By International Center for Enthnobotanical Education Research and Service

Ayahuasca is the Quechua word referring to a liquid produced by the slow decoction of the Amazonian Banisteriopsis caapi vine – as well as to the vine itself – which contains harmine, harmaline and tetrahydroharmine. It is traditionally used throughout the Northwestern Amazon, originating from indigenous cultures that have used it for hundreds of years for medicinal and ritual purposes. At the beginning of the last century, syncretic religions combining Amerindian shamanism, African religiosity, European esotericism, and Christianity began to use ayahuasca. In the 1980s, these churches expanded from the Amazon into Brazilian urban centers (Labate 2004) and, since the 1990s, globally (Labate & Jungaberle, 2011).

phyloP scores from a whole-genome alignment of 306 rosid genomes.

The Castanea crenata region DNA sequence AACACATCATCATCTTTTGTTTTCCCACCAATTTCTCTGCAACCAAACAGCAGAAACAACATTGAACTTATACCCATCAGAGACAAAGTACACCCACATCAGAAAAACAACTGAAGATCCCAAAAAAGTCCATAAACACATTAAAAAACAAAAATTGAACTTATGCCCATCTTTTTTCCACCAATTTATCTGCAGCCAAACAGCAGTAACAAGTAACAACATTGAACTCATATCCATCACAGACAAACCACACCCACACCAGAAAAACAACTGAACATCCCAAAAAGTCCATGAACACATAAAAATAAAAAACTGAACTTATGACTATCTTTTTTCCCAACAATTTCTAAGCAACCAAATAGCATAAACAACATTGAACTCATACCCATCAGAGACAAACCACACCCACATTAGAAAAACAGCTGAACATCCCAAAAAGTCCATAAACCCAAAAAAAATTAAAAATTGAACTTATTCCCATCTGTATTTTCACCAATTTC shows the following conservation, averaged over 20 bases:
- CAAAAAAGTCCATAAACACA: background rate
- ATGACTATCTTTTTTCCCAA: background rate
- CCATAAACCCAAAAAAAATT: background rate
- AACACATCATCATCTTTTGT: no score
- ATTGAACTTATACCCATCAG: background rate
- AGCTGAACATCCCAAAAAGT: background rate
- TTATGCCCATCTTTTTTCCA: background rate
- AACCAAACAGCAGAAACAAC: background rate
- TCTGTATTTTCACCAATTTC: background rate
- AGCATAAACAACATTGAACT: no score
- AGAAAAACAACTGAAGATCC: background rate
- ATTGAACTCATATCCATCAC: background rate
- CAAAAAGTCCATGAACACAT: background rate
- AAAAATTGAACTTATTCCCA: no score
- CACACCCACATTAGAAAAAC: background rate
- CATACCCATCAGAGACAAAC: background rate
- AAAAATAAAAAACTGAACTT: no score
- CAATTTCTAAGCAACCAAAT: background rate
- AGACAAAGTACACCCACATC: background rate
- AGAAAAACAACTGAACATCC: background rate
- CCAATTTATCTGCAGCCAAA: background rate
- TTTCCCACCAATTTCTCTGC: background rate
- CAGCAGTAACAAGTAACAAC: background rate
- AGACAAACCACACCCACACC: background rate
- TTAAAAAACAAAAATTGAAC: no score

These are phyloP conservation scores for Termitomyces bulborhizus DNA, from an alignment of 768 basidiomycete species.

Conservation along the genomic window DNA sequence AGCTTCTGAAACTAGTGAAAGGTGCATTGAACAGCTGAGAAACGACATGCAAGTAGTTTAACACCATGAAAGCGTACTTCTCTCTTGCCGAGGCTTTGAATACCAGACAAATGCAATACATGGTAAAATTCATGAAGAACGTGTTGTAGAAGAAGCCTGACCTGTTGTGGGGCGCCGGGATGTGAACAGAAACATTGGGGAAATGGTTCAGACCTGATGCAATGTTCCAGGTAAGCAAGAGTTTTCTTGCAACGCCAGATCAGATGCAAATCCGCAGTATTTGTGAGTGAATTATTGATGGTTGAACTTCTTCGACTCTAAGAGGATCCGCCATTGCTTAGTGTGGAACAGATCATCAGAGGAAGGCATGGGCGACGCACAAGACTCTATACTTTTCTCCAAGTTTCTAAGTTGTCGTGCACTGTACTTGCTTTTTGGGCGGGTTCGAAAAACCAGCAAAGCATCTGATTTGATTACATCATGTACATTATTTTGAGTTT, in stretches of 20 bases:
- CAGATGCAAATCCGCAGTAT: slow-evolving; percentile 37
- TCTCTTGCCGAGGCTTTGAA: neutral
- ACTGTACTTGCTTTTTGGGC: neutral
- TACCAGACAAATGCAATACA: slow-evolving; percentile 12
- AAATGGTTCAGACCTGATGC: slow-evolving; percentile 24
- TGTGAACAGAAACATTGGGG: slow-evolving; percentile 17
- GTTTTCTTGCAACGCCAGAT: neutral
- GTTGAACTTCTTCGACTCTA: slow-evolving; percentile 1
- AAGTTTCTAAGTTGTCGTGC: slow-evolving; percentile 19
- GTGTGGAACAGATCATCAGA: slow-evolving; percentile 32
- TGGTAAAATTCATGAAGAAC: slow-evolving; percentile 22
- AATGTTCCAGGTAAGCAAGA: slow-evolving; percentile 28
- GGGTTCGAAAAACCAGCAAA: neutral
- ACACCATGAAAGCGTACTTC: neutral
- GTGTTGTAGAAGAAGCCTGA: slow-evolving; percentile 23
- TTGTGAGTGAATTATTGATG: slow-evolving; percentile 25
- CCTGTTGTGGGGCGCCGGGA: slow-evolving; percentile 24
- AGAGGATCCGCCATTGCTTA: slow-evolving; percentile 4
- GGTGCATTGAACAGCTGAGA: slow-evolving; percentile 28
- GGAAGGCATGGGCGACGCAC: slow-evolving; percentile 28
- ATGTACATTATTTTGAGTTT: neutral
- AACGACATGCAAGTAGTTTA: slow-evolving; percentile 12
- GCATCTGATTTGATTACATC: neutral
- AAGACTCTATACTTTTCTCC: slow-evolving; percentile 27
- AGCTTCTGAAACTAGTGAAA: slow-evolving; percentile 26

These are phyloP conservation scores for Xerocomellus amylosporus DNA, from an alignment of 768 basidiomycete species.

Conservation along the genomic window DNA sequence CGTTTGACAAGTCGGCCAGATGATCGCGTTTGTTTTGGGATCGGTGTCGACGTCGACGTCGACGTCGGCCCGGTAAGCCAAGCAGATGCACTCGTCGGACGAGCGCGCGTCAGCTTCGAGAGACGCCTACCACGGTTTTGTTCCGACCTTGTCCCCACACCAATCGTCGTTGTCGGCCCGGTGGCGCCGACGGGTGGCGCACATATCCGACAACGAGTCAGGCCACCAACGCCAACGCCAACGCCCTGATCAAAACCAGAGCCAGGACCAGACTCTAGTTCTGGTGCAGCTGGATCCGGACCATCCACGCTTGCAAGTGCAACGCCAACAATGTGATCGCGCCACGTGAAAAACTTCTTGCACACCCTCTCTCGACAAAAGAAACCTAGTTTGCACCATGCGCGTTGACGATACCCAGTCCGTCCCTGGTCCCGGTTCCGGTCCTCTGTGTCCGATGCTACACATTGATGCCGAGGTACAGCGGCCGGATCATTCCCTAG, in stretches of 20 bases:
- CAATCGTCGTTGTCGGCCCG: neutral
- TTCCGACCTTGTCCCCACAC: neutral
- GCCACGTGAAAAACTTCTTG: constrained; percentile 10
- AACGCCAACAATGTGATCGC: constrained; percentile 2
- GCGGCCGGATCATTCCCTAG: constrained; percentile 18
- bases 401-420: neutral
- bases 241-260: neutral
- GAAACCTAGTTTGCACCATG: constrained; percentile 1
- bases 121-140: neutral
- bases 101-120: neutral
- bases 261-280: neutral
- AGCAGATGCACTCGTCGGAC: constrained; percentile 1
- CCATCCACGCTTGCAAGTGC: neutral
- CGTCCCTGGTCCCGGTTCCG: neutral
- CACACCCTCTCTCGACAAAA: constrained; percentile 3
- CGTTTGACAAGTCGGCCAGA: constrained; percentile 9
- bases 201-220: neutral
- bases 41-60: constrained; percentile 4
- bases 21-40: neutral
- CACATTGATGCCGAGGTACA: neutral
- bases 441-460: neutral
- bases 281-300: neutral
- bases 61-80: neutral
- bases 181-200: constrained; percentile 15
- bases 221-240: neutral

Based on the intended use of the decoction of the vine called ayahuasca, Amazonian group or healer with experience using ayahuasca, adds different plants to the decoction with the objective of communicating with a specific spirit depending on the disease to be healed or ritual to be performed. Ethnographic studies suggest that there are more than 5000 different recipes of ayahuasca (Fericgla, 1997) and more than 200 admixture plants to ayahuasca, all using B. caapi as their base (McKenna et al., 1986). Some of the traditional recipes involving ayahuasca, considering both the indigenous cultures and the religions that use ayahuasca as their sacrament (or “ayahuasca religions”), include adding leaves of the Psychotria viridis bush, which contains DMT (N,N-Dimethyltryptamine), along with the B. caapi vine (Schultes & Hofmann, 1992). Ayahuasca is currently being popularized as the combination of B. caapi and P. viridis, likely because the international expansion of ayahuasca practices was initiated by these churches (Sánchez y Bouso, 2015).

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